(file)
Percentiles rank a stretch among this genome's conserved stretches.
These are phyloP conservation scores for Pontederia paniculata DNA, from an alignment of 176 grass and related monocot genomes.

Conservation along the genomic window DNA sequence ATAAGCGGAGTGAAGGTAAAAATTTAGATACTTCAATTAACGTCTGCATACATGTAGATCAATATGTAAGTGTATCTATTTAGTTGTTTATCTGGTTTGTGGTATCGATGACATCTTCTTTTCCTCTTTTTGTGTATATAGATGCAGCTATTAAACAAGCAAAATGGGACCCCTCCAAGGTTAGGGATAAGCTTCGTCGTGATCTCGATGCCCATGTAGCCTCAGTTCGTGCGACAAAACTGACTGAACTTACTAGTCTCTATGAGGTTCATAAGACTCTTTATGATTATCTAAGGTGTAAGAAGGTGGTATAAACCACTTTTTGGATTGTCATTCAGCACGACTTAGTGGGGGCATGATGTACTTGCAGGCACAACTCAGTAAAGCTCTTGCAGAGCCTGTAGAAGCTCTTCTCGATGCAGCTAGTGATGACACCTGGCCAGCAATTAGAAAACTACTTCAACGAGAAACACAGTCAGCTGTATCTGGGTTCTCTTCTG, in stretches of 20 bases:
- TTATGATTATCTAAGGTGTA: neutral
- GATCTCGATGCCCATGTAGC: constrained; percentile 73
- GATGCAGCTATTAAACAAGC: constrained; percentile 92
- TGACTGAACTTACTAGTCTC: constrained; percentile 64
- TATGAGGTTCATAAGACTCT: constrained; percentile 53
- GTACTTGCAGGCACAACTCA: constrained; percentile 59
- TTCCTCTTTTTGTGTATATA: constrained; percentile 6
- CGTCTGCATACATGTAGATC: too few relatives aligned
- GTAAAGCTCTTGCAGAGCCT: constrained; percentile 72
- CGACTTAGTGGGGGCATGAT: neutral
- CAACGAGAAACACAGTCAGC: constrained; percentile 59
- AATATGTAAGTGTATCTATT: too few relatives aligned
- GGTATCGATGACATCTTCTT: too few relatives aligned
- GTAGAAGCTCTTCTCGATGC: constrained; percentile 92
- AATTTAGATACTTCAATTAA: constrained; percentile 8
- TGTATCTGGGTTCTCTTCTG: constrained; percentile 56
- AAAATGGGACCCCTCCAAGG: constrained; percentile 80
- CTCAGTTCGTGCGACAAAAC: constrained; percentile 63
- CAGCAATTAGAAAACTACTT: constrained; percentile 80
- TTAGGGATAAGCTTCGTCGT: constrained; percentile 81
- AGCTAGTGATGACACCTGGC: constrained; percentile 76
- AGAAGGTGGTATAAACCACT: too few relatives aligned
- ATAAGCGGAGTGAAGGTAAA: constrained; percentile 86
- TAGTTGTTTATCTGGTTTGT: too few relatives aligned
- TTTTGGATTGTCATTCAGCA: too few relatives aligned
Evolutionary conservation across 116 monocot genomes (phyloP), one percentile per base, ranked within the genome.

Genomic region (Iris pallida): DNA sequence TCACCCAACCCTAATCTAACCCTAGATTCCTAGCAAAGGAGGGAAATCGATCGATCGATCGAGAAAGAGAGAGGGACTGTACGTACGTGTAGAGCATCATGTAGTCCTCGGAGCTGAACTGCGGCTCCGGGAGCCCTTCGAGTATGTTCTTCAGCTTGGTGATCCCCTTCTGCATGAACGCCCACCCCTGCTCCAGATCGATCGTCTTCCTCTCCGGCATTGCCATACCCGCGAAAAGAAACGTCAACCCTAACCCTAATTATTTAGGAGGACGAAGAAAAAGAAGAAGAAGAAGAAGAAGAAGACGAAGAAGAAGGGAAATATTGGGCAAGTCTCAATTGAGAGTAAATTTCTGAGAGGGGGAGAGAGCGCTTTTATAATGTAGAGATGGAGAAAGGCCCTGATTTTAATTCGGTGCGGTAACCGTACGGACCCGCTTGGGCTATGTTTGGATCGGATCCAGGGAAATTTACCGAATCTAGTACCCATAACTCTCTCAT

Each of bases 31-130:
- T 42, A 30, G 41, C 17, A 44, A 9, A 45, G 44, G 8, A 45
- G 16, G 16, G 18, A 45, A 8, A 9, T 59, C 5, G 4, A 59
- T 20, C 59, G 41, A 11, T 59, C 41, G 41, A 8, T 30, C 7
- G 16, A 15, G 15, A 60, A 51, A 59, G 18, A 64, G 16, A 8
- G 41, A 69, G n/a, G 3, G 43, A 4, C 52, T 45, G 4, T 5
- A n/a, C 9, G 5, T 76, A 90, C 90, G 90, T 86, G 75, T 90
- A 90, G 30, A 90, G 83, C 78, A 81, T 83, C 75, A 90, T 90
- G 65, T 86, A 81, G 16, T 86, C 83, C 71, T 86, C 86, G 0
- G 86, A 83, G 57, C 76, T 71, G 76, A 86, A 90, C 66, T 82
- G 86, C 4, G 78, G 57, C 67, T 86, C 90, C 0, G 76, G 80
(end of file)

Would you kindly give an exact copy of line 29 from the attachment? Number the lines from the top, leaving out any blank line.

Evolutionary conservation across 116 monocot genomes (phyloP), one percentile per base, ranked within the genome.